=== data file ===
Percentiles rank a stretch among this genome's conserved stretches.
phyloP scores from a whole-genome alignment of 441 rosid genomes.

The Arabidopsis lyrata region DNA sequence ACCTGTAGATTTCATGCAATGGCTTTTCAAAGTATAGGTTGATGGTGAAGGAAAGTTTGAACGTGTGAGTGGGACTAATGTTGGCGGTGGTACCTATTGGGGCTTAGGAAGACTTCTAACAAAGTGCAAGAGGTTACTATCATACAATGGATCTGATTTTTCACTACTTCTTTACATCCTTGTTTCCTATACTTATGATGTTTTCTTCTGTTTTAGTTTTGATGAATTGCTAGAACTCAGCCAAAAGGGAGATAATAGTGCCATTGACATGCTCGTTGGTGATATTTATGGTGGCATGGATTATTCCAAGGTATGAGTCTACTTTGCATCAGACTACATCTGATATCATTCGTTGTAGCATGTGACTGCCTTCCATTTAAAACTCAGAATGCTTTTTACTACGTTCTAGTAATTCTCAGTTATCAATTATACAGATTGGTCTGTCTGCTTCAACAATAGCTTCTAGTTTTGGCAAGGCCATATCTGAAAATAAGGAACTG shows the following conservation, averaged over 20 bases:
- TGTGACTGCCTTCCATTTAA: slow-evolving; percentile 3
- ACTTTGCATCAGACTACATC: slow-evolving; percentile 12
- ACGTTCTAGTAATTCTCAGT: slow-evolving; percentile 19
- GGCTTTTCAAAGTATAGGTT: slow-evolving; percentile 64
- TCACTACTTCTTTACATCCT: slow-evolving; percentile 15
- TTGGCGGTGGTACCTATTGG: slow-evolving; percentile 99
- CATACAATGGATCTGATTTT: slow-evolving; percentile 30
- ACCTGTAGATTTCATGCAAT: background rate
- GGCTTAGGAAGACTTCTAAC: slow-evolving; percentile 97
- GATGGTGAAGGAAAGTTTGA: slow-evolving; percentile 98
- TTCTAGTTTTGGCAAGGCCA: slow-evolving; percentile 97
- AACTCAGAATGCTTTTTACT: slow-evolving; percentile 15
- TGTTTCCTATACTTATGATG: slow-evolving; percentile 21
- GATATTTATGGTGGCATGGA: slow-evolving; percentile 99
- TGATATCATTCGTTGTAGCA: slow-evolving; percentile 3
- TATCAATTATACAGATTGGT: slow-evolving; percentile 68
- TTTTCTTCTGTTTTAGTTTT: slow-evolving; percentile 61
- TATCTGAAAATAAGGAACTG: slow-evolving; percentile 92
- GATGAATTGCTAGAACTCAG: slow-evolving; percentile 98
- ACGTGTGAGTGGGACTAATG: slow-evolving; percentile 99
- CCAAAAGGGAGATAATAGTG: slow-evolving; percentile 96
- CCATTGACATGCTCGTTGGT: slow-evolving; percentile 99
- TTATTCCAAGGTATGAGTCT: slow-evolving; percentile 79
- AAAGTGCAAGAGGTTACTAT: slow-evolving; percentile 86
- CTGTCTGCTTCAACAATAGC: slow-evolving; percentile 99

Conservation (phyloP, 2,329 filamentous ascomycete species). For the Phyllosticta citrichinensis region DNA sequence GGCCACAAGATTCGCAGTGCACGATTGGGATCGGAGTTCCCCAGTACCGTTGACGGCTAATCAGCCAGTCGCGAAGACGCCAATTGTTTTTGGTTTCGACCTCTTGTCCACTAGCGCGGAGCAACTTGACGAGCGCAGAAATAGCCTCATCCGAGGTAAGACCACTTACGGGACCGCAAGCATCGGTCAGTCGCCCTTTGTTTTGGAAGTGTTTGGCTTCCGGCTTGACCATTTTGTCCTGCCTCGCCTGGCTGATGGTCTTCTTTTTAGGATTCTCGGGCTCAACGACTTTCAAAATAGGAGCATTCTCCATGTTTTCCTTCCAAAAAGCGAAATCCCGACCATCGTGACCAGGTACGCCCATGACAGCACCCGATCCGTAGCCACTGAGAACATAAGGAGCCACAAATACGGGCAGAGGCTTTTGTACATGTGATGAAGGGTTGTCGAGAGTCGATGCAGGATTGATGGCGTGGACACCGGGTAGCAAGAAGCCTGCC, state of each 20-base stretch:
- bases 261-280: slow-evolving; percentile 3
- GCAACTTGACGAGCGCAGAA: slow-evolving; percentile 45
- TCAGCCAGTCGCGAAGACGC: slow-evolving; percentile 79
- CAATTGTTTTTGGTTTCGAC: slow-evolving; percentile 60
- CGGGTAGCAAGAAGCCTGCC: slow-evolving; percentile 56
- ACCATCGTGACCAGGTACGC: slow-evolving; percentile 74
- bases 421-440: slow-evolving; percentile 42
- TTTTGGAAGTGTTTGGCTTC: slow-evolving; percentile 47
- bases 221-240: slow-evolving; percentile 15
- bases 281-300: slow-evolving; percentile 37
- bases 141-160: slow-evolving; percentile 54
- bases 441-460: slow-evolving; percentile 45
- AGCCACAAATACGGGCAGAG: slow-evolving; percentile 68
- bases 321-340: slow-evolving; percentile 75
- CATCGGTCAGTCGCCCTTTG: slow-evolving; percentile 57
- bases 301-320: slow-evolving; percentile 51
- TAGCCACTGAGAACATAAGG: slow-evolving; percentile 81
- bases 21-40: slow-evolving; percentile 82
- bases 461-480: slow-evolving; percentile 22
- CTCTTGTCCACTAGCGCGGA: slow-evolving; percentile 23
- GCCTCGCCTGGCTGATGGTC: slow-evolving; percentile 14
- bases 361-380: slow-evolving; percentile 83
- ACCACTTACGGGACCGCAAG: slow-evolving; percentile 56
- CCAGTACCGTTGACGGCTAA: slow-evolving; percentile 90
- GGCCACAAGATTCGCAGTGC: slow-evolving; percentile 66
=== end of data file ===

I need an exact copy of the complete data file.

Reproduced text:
Percentiles rank a stretch among this genome's conserved stretches.
phyloP scores from a whole-genome alignment of 441 rosid genomes.

The Arabidopsis lyrata region DNA sequence ACCTGTAGATTTCATGCAATGGCTTTTCAAAGTATAGGTTGATGGTGAAGGAAAGTTTGAACGTGTGAGTGGGACTAATGTTGGCGGTGGTACCTATTGGGGCTTAGGAAGACTTCTAACAAAGTGCAAGAGGTTACTATCATACAATGGATCTGATTTTTCACTACTTCTTTACATCCTTGTTTCCTATACTTATGATGTTTTCTTCTGTTTTAGTTTTGATGAATTGCTAGAACTCAGCCAAAAGGGAGATAATAGTGCCATTGACATGCTCGTTGGTGATATTTATGGTGGCATGGATTATTCCAAGGTATGAGTCTACTTTGCATCAGACTACATCTGATATCATTCGTTGTAGCATGTGACTGCCTTCCATTTAAAACTCAGAATGCTTTTTACTACGTTCTAGTAATTCTCAGTTATCAATTATACAGATTGGTCTGTCTGCTTCAACAATAGCTTCTAGTTTTGGCAAGGCCATATCTGAAAATAAGGAACTG shows the following conservation, averaged over 20 bases:
- TGTGACTGCCTTCCATTTAA: slow-evolving; percentile 3
- ACTTTGCATCAGACTACATC: slow-evolving; percentile 12
- ACGTTCTAGTAATTCTCAGT: slow-evolving; percentile 19
- GGCTTTTCAAAGTATAGGTT: slow-evolving; percentile 64
- TCACTACTTCTTTACATCCT: slow-evolving; percentile 15
- TTGGCGGTGGTACCTATTGG: slow-evolving; percentile 99
- CATACAATGGATCTGATTTT: slow-evolving; percentile 30
- ACCTGTAGATTTCATGCAAT: background rate
- GGCTTAGGAAGACTTCTAAC: slow-evolving; percentile 97
- GATGGTGAAGGAAAGTTTGA: slow-evolving; percentile 98
- TTCTAGTTTTGGCAAGGCCA: slow-evolving; percentile 97
- AACTCAGAATGCTTTTTACT: slow-evolving; percentile 15
- TGTTTCCTATACTTATGATG: slow-evolving; percentile 21
- GATATTTATGGTGGCATGGA: slow-evolving; percentile 99
- TGATATCATTCGTTGTAGCA: slow-evolving; percentile 3
- TATCAATTATACAGATTGGT: slow-evolving; percentile 68
- TTTTCTTCTGTTTTAGTTTT: slow-evolving; percentile 61
- TATCTGAAAATAAGGAACTG: slow-evolving; percentile 92
- GATGAATTGCTAGAACTCAG: slow-evolving; percentile 98
- ACGTGTGAGTGGGACTAATG: slow-evolving; percentile 99
- CCAAAAGGGAGATAATAGTG: slow-evolving; percentile 96
- CCATTGACATGCTCGTTGGT: slow-evolving; percentile 99
- TTATTCCAAGGTATGAGTCT: slow-evolving; percentile 79
- AAAGTGCAAGAGGTTACTAT: slow-evolving; percentile 86
- CTGTCTGCTTCAACAATAGC: slow-evolving; percentile 99

Conservation (phyloP, 2,329 filamentous ascomycete species). For the Phyllosticta citrichinensis region DNA sequence GGCCACAAGATTCGCAGTGCACGATTGGGATCGGAGTTCCCCAGTACCGTTGACGGCTAATCAGCCAGTCGCGAAGACGCCAATTGTTTTTGGTTTCGACCTCTTGTCCACTAGCGCGGAGCAACTTGACGAGCGCAGAAATAGCCTCATCCGAGGTAAGACCACTTACGGGACCGCAAGCATCGGTCAGTCGCCCTTTGTTTTGGAAGTGTTTGGCTTCCGGCTTGACCATTTTGTCCTGCCTCGCCTGGCTGATGGTCTTCTTTTTAGGATTCTCGGGCTCAACGACTTTCAAAATAGGAGCATTCTCCATGTTTTCCTTCCAAAAAGCGAAATCCCGACCATCGTGACCAGGTACGCCCATGACAGCACCCGATCCGTAGCCACTGAGAACATAAGGAGCCACAAATACGGGCAGAGGCTTTTGTACATGTGATGAAGGGTTGTCGAGAGTCGATGCAGGATTGATGGCGTGGACACCGGGTAGCAAGAAGCCTGCC, state of each 20-base stretch:
- bases 261-280: slow-evolving; percentile 3
- GCAACTTGACGAGCGCAGAA: slow-evolving; percentile 45
- TCAGCCAGTCGCGAAGACGC: slow-evolving; percentile 79
- CAATTGTTTTTGGTTTCGAC: slow-evolving; percentile 60
- CGGGTAGCAAGAAGCCTGCC: slow-evolving; percentile 56
- ACCATCGTGACCAGGTACGC: slow-evolving; percentile 74
- bases 421-440: slow-evolving; percentile 42
- TTTTGGAAGTGTTTGGCTTC: slow-evolving; percentile 47
- bases 221-240: slow-evolving; percentile 15
- bases 281-300: slow-evolving; percentile 37
- bases 141-160: slow-evolving; percentile 54
- bases 441-460: slow-evolving; percentile 45
- AGCCACAAATACGGGCAGAG: slow-evolving; percentile 68
- bases 321-340: slow-evolving; percentile 75
- CATCGGTCAGTCGCCCTTTG: slow-evolving; percentile 57
- bases 301-320: slow-evolving; percentile 51
- TAGCCACTGAGAACATAAGG: slow-evolving; percentile 81
- bases 21-40: slow-evolving; percentile 82
- bases 461-480: slow-evolving; percentile 22
- CTCTTGTCCACTAGCGCGGA: slow-evolving; percentile 23
- GCCTCGCCTGGCTGATGGTC: slow-evolving; percentile 14
- bases 361-380: slow-evolving; percentile 83
- ACCACTTACGGGACCGCAAG: slow-evolving; percentile 56
- CCAGTACCGTTGACGGCTAA: slow-evolving; percentile 90
- GGCCACAAGATTCGCAGTGC: slow-evolving; percentile 66